People with alcohol problems often drink alone and say they use alcohol to help them sleep or deal with stress. People who drink excessively may also engage in risky sexual behavior or drive when they should not. They are also at higher risk for dependency on other drugs.
How alcohol abuse affects the body
The effects of too much alcohol on the body are devastating. Health consequences of heavy alcohol use include inflammation of the stomach, inflammation of the liver, bleeding in the stomach and esophagus, impotence, permanent nerve and brain damage (numbness or tingling sensations, imbalance, inability to coordinate movements, forgetfulness, blackouts, or problems with short-term memory), and inflammation of the pancreas. Long-term overuse of alcohol can also increase the risk and severity of pneumonia and tuberculosis; damage the heart, leading to heart failure; and cause cirrhosis of the liver, leading to liver failure.
Treating alcohol abuse
A person who needs help for alcohol addiction may be the last to realize he or she has a problem. Even if the addicted person refuses treatment, family members can get help and support from an organization like Al Anon.
Many similar drug and alcohol rehabilitation programs offer counseling to family members, so that they can learn how to help the addicted person get the right kind of support and help. An important part of these programs is to make the drinker responsible for his or her behavior, and to help the family stop shielding the drinker from the consequences of drinking.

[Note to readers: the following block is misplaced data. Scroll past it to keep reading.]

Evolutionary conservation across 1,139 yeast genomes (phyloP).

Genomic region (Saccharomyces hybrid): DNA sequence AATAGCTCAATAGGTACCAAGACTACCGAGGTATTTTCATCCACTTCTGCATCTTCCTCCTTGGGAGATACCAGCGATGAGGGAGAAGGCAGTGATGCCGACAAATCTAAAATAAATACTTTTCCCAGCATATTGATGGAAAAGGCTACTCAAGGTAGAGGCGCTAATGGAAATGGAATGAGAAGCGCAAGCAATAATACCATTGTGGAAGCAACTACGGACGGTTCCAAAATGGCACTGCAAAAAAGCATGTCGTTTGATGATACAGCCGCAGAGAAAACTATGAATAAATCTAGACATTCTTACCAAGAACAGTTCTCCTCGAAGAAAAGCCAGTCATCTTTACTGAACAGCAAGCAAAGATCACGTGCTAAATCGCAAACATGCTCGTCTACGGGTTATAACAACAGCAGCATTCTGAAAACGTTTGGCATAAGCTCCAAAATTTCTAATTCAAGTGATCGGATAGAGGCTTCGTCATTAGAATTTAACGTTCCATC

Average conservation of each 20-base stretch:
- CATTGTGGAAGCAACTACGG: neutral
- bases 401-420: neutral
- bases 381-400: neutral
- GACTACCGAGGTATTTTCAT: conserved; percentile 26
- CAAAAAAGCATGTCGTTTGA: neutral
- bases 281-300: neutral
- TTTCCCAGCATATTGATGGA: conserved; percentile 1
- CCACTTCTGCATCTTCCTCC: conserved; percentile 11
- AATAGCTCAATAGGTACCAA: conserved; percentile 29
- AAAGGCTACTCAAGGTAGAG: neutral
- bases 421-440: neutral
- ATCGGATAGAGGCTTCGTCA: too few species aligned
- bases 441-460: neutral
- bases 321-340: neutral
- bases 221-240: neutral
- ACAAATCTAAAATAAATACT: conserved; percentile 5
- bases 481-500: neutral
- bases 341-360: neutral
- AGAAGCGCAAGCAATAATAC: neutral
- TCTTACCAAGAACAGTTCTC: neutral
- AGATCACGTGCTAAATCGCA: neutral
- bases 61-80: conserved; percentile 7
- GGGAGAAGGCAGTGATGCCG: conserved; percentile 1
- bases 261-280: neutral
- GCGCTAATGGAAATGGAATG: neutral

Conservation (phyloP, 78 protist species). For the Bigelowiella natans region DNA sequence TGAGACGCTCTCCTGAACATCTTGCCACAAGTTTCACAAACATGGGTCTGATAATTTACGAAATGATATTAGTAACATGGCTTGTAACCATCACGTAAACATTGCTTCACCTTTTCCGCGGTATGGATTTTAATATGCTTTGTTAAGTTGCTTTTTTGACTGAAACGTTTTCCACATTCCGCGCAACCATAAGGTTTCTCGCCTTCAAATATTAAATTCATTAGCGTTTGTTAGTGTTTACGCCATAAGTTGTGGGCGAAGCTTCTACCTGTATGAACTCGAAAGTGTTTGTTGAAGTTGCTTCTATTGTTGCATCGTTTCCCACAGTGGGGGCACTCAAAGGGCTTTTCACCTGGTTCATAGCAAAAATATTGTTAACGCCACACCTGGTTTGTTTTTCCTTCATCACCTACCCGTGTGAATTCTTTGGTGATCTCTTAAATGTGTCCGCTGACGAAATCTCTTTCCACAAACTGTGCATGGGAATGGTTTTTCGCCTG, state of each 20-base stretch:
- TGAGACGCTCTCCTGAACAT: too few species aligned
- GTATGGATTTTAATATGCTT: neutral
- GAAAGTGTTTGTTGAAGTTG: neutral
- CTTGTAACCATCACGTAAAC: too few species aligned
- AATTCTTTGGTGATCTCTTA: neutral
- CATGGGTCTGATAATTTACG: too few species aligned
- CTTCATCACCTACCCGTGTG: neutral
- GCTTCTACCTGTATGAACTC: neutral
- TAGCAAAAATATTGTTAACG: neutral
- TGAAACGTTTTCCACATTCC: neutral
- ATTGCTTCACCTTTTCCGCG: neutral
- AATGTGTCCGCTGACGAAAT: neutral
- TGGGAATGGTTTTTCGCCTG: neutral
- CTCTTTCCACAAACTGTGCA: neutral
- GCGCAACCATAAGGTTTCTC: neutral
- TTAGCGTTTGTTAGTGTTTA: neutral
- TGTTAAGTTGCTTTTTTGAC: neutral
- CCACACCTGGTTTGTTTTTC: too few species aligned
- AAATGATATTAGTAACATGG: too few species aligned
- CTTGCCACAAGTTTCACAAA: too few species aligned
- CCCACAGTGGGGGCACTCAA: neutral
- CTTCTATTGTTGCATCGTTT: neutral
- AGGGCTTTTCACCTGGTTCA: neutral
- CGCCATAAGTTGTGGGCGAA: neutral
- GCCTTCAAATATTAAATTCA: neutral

Treating alcohol abuse begins by helping the drinker understand that he or she has a problem and needs help. Once a drinker wants to stop, treatment can take place in an outpatient setting (such as regular appointments with a counselor) or in a hospital inpatient program (where the treatment is much more intensive).
Almost all treatment programs view alcohol dependence as a chronic, progressive disease, and most programs insist on complete abstinence from alcohol and other drugs.
Inpatient treatment usually begins with detoxification—supervised withdrawal from alcohol—usually with the help of medicine to ease the dangerous effects of withdrawal, including restlessness, agitation, hallucinations, delirium, and seizures. In its most severe form, alcohol withdrawal can be life-threatening.
Treatment for alcoholism also addresses the medical and psychological consequences of alcohol addiction. Health professionals counsel the person and family about the nature of addiction and help the person find positive alternatives to using alcohol. Health professionals also help the individual cope with any related problems, such as depression, job stress, legal consequences of drinking, or troubled personal relationships.
Maintaining sobriety—often called recovery—is a long-term process that can take many forms. Fellowship groups such as Alcoholics Anonymous are often very helpful.
Ongoing counseling and treatment with medicines can also play a role. Disulfiram (Antabuse) may be an option for people who want to try a drug to help prevent them from drinking. Disulfiram disrupts the breakdown of alcohol in the liver, making a person feel ill if he or she drinks alcohol.
Another drug, called naltrexone (Revia, Vivitrol), takes away the pleasant feeling that comes with drinking alcohol, so there is less interest in drinking. A third drug, acamprosate (Campral), reduces the unpleasant feeling that alcoholics experience when they don't drink.
As a service to our readers, Harvard Health Publishing provides access to our library of archived content. Please note the date of last review or update on all articles.
No content on this site, regardless of date, should ever be used as a substitute for direct medical advice from your doctor or other qualified clinician.